When his young wife commits suicide, leaving no explanation for her act, an introspective pawnbroker looks back on their life together and tries to understand why she had to kill herself. –filmsdefrance.com
Often described as a “painter” of films, French director Robert Bresson was one of cinema’s greatest anomalies. He directed only 13 films over the course of 40 years, but these films were in a category all their own, minimalist works that tended towards radical (and sometimes controversial) reinterpretations of such classical sources as Diderot, Dostoyevsky, and Tolstoy. An expert manipulator of narrative incident, Bresson focused on seemingly incidental details of the stories he told and used amateur actors (whom he called ‘models’) lacking any trace of theatricality, creating searching meditations on the quality of transcendence, spirituality, and alienation. Of the artistic influences inherent in his work – perhaps most apparent in his belief that the cinema is a fusion of music and painting, not the theatre and photography – Bresson once said “Art is not a luxury, but a vital necessity.”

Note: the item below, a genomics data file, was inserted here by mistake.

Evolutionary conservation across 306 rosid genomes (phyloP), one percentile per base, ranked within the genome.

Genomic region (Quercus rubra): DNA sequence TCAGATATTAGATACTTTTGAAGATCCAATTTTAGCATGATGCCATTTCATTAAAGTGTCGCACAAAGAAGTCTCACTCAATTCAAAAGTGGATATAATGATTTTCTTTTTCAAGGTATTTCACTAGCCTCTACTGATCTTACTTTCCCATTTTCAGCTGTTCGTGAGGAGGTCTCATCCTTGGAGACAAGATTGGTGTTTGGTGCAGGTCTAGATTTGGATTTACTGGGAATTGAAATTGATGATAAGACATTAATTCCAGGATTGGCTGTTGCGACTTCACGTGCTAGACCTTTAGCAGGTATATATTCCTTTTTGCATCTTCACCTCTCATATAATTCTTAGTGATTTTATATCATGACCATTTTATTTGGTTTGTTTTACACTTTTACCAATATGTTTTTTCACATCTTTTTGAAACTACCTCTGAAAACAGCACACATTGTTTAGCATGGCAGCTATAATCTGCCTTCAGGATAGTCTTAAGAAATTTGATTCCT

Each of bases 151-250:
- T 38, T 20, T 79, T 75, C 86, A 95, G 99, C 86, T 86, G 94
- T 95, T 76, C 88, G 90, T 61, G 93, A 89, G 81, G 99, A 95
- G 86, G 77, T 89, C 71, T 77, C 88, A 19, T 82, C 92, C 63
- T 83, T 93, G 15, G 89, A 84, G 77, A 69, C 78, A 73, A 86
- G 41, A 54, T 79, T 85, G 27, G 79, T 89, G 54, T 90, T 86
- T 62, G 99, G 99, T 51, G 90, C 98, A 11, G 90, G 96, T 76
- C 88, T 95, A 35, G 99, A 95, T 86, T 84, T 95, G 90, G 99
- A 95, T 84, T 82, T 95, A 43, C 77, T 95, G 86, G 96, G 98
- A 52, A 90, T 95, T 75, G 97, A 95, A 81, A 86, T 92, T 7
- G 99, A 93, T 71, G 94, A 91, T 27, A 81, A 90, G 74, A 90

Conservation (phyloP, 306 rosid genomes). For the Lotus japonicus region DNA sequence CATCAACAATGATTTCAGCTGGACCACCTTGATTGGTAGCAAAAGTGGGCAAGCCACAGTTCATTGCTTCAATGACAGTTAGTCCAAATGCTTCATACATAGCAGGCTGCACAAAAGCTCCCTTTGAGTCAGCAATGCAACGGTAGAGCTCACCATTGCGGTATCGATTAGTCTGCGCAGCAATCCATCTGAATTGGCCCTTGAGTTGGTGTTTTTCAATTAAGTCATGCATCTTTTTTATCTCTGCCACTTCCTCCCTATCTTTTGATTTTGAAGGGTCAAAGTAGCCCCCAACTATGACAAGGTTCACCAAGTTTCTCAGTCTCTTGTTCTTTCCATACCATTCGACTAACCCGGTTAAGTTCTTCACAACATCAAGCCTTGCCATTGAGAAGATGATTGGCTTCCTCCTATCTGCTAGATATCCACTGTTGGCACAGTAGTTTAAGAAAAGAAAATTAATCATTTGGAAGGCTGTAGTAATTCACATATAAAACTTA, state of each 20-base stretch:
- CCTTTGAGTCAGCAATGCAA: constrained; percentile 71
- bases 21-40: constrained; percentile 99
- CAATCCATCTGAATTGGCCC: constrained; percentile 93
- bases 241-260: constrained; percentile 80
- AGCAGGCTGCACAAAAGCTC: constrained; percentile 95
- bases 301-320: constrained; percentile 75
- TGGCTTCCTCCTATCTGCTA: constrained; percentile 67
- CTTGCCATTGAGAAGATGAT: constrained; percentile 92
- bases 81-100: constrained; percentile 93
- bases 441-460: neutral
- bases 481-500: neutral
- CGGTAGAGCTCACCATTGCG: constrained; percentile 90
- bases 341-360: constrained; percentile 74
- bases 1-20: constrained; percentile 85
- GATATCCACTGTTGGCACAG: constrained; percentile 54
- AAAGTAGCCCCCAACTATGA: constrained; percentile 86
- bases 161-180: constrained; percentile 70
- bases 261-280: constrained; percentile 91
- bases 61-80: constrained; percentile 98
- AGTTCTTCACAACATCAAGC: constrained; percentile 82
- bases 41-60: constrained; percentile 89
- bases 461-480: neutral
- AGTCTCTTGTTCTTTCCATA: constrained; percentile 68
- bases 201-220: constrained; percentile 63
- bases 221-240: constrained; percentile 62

The year of Bresson’s birth has often been subject to debate; his biographer, Philippe… read more
The last film Bresson made in the most productive decade of his career was the first he shot in colour. It was also the first of consecutive adaptations he made from short stories by Dostoyevsky. The beautiful Dominique Sanda plays the young wife who throws herself from the balcony of her apartment, leaving her husband to contemplate what could have made her commit such a final act. Bold, devastating and despairing..
More gems from around the world in this quarterly Tumblr round-up.
An iconic Czech poster and its connection to a late, great New York photographer.
A look at the second, revised edition of James Quandt’s crucial anthology, Robert Bresson.
The complete retrospective will carry on touring North America through May.
Two similar and mysterious moments from Au hasard Balthazar and Une femme douce. What’s going on here?
Introducing a new series of essays on the “tightly-packed excess” of Robert Bresson.
A look at the best posters for the films of Robert Bresson, to coincide with the Film Forum retrospective.